LYMINGTON, United Kingdom--(BUSINESS WIRE)--On 18 November 2015 in Yogyakarta, Indonesia, a pioneering joint workshop was held by the Coordinating Ministry for Maritime Affairs of the Republic of Indonesia and the International Cable Protection Committee (ICPC) regarding submarine telecommunication cables in Indonesia. These cables are of vital social and economic importance as they underpin the Internet and over 98% of trans-oceanic communications and data transfer. Submarine cables are also a key component of Indonesia’s critical infrastructure as submarine cables provide the ideal means to connect the nation’s thousands of inhabited islands.
The workshop featured an innovative approach to define, discuss, and recommend practical means to enhance the attractiveness for Indonesia to become an important international communications hub, while at the same time bringing sustainable connectivity and reliable communications to even greater island populations within the world’s largest archipelagic nation.
ICPC presenters provided insights into the factors that would lead investors and submarine cable owners and operators to decide on selection of routes and landing locations for international cables. The presentation included information and data on how Indonesia was viewed in this context. Indonesian government presenters commented upon the challenges facing Indonesia in terms of competing domestic regulatory issues. Other presenters reviewed the rights and obligations regarding submarine cables as set out in the United Nations Law of the Sea Convention (UNCLOS) and the submarine cables in the marine environment and natural hazards impacting Indonesia. UNCLOS provides the legal framework for the oceans and is supported by over 166 countries including Indonesia. The ten articles in UNCLOS that address submarine cables are a major reason for the universal success of submarine cables in the modern digital economy.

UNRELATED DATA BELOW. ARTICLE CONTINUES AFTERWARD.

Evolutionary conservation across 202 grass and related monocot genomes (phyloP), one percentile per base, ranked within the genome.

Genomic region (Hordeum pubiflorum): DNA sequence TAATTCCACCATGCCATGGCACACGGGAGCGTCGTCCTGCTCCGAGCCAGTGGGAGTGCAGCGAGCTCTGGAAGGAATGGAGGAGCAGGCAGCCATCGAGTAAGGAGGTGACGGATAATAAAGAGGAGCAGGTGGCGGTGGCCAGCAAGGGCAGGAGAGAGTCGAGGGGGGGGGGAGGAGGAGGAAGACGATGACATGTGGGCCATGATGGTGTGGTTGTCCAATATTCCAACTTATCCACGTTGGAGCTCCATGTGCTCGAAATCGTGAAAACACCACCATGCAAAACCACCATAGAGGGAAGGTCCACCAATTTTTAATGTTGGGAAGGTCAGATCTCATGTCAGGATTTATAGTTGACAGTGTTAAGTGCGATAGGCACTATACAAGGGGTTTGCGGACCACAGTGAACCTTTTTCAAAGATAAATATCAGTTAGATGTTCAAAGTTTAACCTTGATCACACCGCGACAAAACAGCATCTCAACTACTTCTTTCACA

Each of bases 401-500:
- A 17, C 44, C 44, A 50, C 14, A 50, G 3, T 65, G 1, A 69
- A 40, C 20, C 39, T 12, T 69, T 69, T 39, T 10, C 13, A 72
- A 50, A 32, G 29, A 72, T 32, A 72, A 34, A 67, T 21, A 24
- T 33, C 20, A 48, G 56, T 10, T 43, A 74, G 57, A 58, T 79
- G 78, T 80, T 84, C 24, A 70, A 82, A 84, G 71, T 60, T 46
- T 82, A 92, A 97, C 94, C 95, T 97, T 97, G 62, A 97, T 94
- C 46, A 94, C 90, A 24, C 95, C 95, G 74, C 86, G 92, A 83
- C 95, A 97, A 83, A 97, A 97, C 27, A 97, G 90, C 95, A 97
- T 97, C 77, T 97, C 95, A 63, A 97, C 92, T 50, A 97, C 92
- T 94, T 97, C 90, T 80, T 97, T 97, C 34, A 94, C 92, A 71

The workshop was well-attended and included representatives from the Coordinating Ministry of Maritime Affairs, the Ministry for Economic Affairs, the Ministry of Defense, the Ministry of Finance (including the Directorates General of Tax and Customs and Excise), Ministry of Transportation, Ministry of Environment and Forestry, Ministry of Communications and Information Technology, Indonesian Navy, Indonesian Hydrographic Office, and Indonesia State owned companies. ICPC participation included the organisation’s Vice Chairman, International Legal Advisor, International Marine Environmental Advisor, and members of the ICPC Executive Committee. The team included support by ICPC members Alcatel-Lucent Submarine Networks Ltd., TE SubCom, Global Marine Systems Ltd, Telstra, PT. Telekomunikasi Indonesia International (Telin) and EGS Survey Group.
The workshop produced a number of positive recommendations to better facilitate the process of laying and repairing cables, aimed at substantially reducing the license-processing time, strengthening national capacity in cable-laying vessels and personnel. A number of regulations will be reviewed in order to create better regulatory environment so as to make Indonesia more competitive in the region on underwater cable matters. A series of follow-up meetings among relevant stakeholders will be held internally in Indonesia before the end of 2015 as well as early 2016.
The ICPC will work to continue its partnership with Indonesia members and government agencies.
About ICPC: The International Cable Protection Committee (ICPC) was formed in 1958 and its primary goal is to promote the safeguarding of international submarine cables against man-made and natural hazards. The organisation provides a forum for the exchange of technical, legal and environmental information about submarine cables and, with 160 members from over 60 nations, including cable operators, owners, manufacturers, industry service providers, as well as governments, it is the World’s premier submarine cable organisation. For further information about ICPC, visit: www.iscpc.org.